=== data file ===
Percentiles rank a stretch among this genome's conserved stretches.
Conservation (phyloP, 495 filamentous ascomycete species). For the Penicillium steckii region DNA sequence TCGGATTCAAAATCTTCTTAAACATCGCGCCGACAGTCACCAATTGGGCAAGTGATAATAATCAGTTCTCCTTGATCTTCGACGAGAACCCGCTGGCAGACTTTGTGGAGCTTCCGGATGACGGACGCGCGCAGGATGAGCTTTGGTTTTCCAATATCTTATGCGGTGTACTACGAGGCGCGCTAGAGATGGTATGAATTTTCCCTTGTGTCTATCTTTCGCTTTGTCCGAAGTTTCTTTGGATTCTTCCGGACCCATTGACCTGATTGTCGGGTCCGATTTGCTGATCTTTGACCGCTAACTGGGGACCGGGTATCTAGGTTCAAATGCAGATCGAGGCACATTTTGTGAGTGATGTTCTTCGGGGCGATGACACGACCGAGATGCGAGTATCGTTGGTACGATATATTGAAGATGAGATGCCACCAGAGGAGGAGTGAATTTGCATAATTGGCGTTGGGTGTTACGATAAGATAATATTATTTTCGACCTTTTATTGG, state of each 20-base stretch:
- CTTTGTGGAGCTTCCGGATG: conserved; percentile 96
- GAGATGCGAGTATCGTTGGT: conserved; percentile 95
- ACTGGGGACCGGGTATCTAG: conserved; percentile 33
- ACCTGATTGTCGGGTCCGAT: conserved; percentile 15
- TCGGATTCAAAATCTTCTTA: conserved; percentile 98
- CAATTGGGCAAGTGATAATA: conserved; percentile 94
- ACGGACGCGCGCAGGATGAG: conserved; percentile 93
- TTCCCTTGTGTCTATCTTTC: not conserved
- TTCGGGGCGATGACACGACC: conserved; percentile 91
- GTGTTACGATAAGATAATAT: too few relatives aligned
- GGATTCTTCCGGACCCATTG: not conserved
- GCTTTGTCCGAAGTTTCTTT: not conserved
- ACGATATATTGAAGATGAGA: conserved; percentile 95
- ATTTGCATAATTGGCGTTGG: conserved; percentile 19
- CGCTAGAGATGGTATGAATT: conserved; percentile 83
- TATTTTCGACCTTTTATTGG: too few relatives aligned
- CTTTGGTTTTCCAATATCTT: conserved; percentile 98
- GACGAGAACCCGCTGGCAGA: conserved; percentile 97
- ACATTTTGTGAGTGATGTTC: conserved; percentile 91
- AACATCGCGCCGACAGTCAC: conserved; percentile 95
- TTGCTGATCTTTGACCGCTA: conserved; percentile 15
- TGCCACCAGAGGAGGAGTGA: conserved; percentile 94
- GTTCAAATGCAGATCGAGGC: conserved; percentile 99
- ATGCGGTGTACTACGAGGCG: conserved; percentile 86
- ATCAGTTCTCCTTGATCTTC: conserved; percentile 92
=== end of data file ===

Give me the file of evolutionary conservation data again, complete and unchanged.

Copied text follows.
Percentiles rank a stretch among this genome's conserved stretches.
Conservation (phyloP, 495 filamentous ascomycete species). For the Penicillium steckii region DNA sequence TCGGATTCAAAATCTTCTTAAACATCGCGCCGACAGTCACCAATTGGGCAAGTGATAATAATCAGTTCTCCTTGATCTTCGACGAGAACCCGCTGGCAGACTTTGTGGAGCTTCCGGATGACGGACGCGCGCAGGATGAGCTTTGGTTTTCCAATATCTTATGCGGTGTACTACGAGGCGCGCTAGAGATGGTATGAATTTTCCCTTGTGTCTATCTTTCGCTTTGTCCGAAGTTTCTTTGGATTCTTCCGGACCCATTGACCTGATTGTCGGGTCCGATTTGCTGATCTTTGACCGCTAACTGGGGACCGGGTATCTAGGTTCAAATGCAGATCGAGGCACATTTTGTGAGTGATGTTCTTCGGGGCGATGACACGACCGAGATGCGAGTATCGTTGGTACGATATATTGAAGATGAGATGCCACCAGAGGAGGAGTGAATTTGCATAATTGGCGTTGGGTGTTACGATAAGATAATATTATTTTCGACCTTTTATTGG, state of each 20-base stretch:
- CTTTGTGGAGCTTCCGGATG: conserved; percentile 96
- GAGATGCGAGTATCGTTGGT: conserved; percentile 95
- ACTGGGGACCGGGTATCTAG: conserved; percentile 33
- ACCTGATTGTCGGGTCCGAT: conserved; percentile 15
- TCGGATTCAAAATCTTCTTA: conserved; percentile 98
- CAATTGGGCAAGTGATAATA: conserved; percentile 94
- ACGGACGCGCGCAGGATGAG: conserved; percentile 93
- TTCCCTTGTGTCTATCTTTC: not conserved
- TTCGGGGCGATGACACGACC: conserved; percentile 91
- GTGTTACGATAAGATAATAT: too few relatives aligned
- GGATTCTTCCGGACCCATTG: not conserved
- GCTTTGTCCGAAGTTTCTTT: not conserved
- ACGATATATTGAAGATGAGA: conserved; percentile 95
- ATTTGCATAATTGGCGTTGG: conserved; percentile 19
- CGCTAGAGATGGTATGAATT: conserved; percentile 83
- TATTTTCGACCTTTTATTGG: too few relatives aligned
- CTTTGGTTTTCCAATATCTT: conserved; percentile 98
- GACGAGAACCCGCTGGCAGA: conserved; percentile 97
- ACATTTTGTGAGTGATGTTC: conserved; percentile 91
- AACATCGCGCCGACAGTCAC: conserved; percentile 95
- TTGCTGATCTTTGACCGCTA: conserved; percentile 15
- TGCCACCAGAGGAGGAGTGA: conserved; percentile 94
- GTTCAAATGCAGATCGAGGC: conserved; percentile 99
- ATGCGGTGTACTACGAGGCG: conserved; percentile 86
- ATCAGTTCTCCTTGATCTTC: conserved; percentile 92